A pilot dental care program, which employs psychologists to persuade patients to brush more, has reversed decay in many patients.
It resulted in a 50 per cent decline in the need for first-time fillings, a 40 per cent reduction in the incidence of decay and a 50 per cent reduction in repeat visits to the dentist, Sydney University says.
That's great news for the 50 per cent of Australians who hate the drill so much that they avoid the dentist entirely or go infrequently. As a result, nearly 30 per cent of adults aged 25 to 40 have untreated dental decay.
The university's pilot program was developed by Professor Wendell Evans, who has made reversing tooth decay his life's work.
The program has had such "outstanding" results that the university will launch a new no-drill clinic at Westmead Centre for Oral Health next year.
Trainee dentists will combine prevention (such as proper brushing technique and the application of professional strength fluoride) with behavioural management.
The dean of Sydney University's Faculty of Dentistry, Professor Chris Peck, said patients in the new caries management program would undergo behavioural interviewing.
"We use psychologists to change an individual's behaviour to get them to modify diet and to use the best preventive approaches. It is not one appointment, but multiple appointments to reinforce those changes."
Most patients will initially see the dentist more often, but the results showed that it was more cost effective than traditional treatment.
"When you look at the life of a tooth using this approach, you will retain your teeth instead of getting bigger and bigger fillings. So there'll be a cost saving over time. And it is also cost effective for the dentist, in that they can still make a living using this," said Professor Peck.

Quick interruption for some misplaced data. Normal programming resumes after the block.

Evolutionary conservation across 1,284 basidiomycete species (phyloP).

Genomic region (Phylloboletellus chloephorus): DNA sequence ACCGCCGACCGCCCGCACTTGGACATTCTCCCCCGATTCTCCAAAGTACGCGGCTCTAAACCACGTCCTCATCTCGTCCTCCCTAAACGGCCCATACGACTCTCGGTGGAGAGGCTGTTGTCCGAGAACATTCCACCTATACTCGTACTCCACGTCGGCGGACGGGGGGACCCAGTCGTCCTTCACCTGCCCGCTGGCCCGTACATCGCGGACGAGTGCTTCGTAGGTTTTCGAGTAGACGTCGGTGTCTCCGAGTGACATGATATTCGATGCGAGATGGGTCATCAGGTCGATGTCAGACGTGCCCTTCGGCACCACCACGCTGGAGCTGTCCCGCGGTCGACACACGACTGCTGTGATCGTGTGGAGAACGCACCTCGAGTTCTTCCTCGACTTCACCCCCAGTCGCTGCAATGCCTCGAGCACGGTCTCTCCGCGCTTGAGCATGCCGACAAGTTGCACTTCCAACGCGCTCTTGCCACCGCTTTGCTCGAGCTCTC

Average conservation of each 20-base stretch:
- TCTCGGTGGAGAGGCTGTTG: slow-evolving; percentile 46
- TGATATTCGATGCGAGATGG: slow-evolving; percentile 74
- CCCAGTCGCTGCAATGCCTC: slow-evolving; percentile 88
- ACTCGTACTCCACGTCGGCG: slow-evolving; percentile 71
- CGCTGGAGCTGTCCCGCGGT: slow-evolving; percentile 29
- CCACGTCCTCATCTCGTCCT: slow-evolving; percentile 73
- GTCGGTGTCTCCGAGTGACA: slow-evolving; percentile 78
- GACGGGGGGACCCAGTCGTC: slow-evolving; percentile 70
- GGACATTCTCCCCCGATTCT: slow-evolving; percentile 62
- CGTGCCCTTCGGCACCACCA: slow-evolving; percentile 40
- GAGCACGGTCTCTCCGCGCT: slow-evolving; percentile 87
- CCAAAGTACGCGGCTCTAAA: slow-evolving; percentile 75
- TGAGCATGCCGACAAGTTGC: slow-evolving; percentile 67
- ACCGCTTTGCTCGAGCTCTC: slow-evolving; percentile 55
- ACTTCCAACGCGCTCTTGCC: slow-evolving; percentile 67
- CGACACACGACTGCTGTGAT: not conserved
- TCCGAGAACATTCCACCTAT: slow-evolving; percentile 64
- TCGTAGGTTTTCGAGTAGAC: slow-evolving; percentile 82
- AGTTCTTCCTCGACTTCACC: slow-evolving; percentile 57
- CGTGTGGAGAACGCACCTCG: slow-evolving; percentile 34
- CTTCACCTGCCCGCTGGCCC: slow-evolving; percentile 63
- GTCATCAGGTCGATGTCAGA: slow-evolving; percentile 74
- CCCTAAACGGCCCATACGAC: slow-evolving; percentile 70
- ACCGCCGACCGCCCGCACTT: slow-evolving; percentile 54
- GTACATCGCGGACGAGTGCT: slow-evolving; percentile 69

The best candidates are those children and adults with small holes or early signs of decay.
Trying out the program last week at the Sydney Dental Hospital, Lliam Ferrier, 11, showed no fear of the dentist - and The Drill - that has bedevilled generations of his family.
Lliam's mother Victoria Ferrier, of Haberfield, remembered being "force fed fluoride" by her mother, who was so terrified of the drill that she went to extraordinary lengths so her children would not get cavities.
Ms Ferrier said her mother had insisted she take a toothbrush to school (and checked she'd used it) and had subjected the children to daily tooth checks.
Ms Ferrier recalls having to take the day off school to accompany her terrified mother to the dentist.
"She [her mother] really instilled into us the fear ... you've got to use toothpaste, use fluoride," said Ms Ferrier.
Today Ms Ferrier and her sister are among the small number of people with no cavities. "I thank my mother every day," she said.
Professor Peck said the no-drill treatment would not replace dental fillings and restorations completely, because some patients will still need these treatments. It will use triage to identify the best treatment for each patient according to their risk.